4/3

I used to swear I’d never
sit on the same side of the restaurant booth as you
or anyone for that matter
I’ve always equated it
to shining a spotlight
on they who choose to sit like that
a bright bulb on the couple
who can’t be apart from each other
long enough to finish a meal
-but on a sunday night in a deli
where the only lovers
are over the age of sixty-seven
I decide I can make an exception
because it would be a mistake
to not want to sink next to you
as you eat matzoh ball soup for the first time
and this way I have a closer hand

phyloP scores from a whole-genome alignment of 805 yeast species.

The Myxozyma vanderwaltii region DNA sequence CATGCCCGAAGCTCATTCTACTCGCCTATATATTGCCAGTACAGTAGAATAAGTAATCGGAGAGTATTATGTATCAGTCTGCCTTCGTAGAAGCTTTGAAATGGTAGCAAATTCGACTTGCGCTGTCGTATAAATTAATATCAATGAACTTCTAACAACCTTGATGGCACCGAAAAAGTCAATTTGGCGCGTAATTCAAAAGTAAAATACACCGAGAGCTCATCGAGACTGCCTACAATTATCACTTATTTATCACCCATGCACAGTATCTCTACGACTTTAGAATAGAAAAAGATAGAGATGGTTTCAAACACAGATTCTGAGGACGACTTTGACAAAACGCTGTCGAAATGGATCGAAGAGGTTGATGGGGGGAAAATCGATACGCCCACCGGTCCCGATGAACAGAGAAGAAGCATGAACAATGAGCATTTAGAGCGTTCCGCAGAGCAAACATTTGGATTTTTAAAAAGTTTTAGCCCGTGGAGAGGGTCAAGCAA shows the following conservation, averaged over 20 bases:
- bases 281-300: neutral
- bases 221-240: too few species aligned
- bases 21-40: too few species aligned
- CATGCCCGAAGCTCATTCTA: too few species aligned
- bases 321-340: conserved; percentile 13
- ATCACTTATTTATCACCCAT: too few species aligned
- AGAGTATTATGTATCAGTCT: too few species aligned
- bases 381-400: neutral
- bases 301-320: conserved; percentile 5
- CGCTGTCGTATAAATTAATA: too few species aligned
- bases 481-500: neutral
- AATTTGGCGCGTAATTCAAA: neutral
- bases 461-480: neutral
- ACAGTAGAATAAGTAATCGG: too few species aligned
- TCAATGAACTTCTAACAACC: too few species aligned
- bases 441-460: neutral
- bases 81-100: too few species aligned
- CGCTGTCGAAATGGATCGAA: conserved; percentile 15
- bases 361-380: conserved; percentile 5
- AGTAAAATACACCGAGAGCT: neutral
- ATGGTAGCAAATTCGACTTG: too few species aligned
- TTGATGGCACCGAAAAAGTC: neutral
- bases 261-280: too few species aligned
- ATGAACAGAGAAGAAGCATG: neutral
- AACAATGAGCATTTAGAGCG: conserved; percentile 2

to both yours and the food I know
you won’t finish
-with this view we make a drive-in
out of the dinner
the rest of the patrons, a scene
for us to watch in unison
smiling as
we enjoy the lack of
space between our beings
-this closeness
is a privilege I used to shake my head at
mock in disgust before I knew how it was
to be this content with someone
it’s an easy thing to dismiss a sort of happiness
before you understand it
but there is certainly a kind of
magic that comes with a lack of
distance
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